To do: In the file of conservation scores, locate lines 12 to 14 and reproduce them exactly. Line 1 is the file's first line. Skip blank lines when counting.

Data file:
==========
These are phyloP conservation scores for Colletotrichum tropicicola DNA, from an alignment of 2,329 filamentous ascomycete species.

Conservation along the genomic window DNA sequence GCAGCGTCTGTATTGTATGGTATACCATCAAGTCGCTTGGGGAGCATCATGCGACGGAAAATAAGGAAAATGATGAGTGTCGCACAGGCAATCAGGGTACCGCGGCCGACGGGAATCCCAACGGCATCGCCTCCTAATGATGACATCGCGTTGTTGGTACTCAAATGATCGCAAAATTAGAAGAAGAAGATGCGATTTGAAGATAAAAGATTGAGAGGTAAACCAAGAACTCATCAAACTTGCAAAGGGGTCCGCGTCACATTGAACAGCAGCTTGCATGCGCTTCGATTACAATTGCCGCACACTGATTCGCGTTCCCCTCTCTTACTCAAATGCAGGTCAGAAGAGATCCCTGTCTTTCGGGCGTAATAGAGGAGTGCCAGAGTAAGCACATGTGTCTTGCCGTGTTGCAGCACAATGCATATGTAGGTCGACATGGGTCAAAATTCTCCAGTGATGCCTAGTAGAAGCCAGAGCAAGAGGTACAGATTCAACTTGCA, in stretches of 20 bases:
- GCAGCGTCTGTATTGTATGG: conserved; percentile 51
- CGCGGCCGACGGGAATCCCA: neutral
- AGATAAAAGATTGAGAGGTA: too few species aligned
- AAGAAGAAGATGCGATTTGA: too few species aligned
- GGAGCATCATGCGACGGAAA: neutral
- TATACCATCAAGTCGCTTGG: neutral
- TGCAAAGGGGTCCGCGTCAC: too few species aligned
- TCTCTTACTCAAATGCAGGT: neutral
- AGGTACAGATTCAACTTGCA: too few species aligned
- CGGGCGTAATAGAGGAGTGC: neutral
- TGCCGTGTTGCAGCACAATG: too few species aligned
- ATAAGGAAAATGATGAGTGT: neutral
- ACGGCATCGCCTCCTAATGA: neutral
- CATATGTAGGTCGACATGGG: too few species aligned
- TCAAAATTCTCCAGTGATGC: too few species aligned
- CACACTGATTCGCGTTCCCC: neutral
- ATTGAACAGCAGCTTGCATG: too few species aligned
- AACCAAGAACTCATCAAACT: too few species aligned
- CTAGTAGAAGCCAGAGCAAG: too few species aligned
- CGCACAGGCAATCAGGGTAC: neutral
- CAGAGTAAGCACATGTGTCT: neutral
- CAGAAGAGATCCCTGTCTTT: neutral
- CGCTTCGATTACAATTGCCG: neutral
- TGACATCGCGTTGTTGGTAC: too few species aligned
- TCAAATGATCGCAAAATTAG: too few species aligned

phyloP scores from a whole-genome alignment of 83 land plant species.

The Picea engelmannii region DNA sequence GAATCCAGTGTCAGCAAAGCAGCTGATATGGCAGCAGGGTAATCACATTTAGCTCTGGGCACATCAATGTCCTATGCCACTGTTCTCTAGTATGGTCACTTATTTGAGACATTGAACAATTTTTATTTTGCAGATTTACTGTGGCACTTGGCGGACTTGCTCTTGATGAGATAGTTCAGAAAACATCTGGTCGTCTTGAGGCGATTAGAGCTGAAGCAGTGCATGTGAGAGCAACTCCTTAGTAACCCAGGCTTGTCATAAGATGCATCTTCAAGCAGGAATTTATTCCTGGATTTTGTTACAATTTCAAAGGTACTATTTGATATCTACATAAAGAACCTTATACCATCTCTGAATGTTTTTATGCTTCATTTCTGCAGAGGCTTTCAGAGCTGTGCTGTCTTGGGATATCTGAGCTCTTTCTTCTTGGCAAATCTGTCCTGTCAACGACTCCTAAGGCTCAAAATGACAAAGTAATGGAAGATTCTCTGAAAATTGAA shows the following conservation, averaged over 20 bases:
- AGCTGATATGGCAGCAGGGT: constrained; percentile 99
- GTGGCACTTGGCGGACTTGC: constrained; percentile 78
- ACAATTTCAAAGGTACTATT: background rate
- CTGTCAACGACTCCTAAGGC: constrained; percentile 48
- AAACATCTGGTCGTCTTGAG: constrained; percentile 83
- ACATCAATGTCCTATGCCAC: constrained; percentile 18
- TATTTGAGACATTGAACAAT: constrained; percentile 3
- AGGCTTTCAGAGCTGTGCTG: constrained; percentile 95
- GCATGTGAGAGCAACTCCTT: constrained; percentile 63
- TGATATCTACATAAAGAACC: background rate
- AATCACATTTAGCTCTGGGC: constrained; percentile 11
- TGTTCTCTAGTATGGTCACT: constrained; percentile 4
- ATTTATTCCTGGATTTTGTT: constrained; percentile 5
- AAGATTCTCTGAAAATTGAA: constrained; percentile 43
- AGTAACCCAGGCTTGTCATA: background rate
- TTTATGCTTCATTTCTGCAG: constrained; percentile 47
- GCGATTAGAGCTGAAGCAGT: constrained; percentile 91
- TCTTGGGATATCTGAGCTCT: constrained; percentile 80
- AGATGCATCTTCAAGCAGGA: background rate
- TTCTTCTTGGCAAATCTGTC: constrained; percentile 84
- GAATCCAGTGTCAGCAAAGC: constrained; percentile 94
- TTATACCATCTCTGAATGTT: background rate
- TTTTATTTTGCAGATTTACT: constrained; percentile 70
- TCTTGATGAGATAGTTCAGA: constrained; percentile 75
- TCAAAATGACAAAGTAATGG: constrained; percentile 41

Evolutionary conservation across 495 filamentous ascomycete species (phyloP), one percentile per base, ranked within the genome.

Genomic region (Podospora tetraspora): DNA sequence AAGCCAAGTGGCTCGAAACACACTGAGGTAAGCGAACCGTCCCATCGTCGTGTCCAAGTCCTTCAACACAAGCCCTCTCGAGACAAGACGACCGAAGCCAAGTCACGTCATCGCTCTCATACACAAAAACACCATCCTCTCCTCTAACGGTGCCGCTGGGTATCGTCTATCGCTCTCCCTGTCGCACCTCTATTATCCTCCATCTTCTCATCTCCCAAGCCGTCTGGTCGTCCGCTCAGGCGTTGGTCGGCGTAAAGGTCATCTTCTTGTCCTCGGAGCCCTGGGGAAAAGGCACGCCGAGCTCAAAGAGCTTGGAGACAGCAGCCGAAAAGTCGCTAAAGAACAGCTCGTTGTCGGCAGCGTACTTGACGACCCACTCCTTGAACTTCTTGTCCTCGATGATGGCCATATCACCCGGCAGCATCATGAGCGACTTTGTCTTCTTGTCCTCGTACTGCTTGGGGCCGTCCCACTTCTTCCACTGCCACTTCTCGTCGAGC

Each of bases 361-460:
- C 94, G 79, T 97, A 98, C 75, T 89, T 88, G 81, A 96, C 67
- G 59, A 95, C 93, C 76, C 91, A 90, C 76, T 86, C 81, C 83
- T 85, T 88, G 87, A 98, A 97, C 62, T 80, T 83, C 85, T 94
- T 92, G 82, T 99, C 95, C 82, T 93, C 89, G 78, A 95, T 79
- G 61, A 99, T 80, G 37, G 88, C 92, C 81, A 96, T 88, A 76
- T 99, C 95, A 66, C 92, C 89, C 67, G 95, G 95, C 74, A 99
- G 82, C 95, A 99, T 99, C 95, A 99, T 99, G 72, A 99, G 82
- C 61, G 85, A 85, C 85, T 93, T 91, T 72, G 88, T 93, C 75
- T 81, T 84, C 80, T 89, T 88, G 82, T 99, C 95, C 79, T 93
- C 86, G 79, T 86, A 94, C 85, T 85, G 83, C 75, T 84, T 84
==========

- CGGGCGTAATAGAGGAGTGC: neutral
- TGCCGTGTTGCAGCACAATG: too few species aligned
- ATAAGGAAAATGATGAGTGT: neutral